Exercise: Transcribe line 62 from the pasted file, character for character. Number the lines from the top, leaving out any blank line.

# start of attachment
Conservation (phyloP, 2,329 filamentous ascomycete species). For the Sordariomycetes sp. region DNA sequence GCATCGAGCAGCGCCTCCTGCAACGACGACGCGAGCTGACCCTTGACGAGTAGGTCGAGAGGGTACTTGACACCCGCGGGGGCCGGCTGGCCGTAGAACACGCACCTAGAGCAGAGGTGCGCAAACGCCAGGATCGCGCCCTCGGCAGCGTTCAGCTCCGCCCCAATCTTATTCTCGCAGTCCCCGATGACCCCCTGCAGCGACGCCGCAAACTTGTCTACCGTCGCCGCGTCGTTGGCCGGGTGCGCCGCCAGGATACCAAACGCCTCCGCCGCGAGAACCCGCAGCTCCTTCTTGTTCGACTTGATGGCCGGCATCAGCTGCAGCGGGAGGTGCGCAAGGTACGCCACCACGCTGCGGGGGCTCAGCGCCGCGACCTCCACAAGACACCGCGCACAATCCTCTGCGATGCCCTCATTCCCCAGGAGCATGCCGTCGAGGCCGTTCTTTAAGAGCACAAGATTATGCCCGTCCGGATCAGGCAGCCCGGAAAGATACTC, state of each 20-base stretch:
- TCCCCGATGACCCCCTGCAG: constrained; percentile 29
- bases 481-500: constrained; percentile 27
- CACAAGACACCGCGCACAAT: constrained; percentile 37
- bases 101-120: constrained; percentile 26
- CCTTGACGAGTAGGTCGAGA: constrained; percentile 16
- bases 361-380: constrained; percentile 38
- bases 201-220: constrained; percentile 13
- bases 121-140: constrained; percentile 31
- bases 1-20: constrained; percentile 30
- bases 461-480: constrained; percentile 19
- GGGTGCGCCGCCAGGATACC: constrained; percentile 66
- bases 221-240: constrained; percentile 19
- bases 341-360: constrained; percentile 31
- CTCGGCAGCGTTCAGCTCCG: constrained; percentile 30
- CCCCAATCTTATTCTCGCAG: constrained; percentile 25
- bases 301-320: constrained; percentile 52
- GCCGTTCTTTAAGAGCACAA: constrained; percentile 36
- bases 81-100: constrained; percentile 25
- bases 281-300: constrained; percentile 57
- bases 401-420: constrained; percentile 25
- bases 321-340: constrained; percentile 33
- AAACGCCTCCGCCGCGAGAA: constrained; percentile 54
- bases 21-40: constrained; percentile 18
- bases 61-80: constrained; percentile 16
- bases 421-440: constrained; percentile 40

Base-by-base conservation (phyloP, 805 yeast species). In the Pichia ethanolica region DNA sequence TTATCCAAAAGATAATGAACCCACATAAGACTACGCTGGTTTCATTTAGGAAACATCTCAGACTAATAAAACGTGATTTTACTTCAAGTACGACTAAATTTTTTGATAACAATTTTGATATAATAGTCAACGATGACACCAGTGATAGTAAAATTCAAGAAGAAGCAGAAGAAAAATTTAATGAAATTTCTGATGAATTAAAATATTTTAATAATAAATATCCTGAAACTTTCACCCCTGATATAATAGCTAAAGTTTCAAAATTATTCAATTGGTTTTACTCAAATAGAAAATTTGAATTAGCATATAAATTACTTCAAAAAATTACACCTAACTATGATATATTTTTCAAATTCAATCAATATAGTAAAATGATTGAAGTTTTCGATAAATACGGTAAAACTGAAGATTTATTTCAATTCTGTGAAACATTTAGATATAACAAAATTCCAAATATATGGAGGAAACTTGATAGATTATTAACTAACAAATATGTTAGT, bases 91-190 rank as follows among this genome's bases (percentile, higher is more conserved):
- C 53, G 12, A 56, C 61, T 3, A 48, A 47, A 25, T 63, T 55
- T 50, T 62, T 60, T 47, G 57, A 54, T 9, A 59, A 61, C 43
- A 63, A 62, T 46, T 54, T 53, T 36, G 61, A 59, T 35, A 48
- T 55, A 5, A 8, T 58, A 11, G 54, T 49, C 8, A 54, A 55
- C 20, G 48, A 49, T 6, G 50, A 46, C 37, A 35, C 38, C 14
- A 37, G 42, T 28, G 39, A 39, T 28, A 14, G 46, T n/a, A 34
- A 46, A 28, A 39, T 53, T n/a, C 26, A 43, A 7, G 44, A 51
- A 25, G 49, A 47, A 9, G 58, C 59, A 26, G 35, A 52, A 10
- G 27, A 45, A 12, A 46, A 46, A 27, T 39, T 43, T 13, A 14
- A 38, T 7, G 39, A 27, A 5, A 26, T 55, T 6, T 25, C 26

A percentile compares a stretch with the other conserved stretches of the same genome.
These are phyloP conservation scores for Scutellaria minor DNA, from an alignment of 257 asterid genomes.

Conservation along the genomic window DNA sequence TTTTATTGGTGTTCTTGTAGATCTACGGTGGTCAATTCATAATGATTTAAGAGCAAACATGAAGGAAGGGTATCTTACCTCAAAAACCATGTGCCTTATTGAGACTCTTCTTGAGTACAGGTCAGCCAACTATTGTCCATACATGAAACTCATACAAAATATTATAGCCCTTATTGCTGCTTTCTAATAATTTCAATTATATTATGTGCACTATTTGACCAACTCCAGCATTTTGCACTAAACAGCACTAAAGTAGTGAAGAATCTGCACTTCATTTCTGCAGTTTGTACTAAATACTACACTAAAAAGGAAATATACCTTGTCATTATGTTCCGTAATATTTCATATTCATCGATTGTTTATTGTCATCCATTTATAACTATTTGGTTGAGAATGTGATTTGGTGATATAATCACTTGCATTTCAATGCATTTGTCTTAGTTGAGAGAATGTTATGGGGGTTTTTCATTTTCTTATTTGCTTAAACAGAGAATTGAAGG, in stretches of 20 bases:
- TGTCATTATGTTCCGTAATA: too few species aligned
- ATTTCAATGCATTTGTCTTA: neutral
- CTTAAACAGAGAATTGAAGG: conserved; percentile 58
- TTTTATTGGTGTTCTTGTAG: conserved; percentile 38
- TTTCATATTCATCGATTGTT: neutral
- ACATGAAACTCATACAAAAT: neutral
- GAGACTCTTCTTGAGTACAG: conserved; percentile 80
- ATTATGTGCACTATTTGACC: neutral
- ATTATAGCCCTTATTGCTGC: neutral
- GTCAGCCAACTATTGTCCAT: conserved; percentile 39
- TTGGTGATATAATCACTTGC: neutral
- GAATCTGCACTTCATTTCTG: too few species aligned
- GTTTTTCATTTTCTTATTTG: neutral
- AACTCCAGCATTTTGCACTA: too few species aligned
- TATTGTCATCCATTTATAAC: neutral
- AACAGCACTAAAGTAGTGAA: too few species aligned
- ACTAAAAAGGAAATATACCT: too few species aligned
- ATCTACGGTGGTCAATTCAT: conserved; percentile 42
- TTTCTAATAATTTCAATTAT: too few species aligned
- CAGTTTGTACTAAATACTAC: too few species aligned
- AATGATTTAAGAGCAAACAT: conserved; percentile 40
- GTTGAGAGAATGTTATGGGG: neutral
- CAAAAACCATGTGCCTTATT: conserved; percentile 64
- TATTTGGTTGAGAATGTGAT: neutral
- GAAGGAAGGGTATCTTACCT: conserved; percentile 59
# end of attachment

- GTTGAGAGAATGTTATGGGG: neutral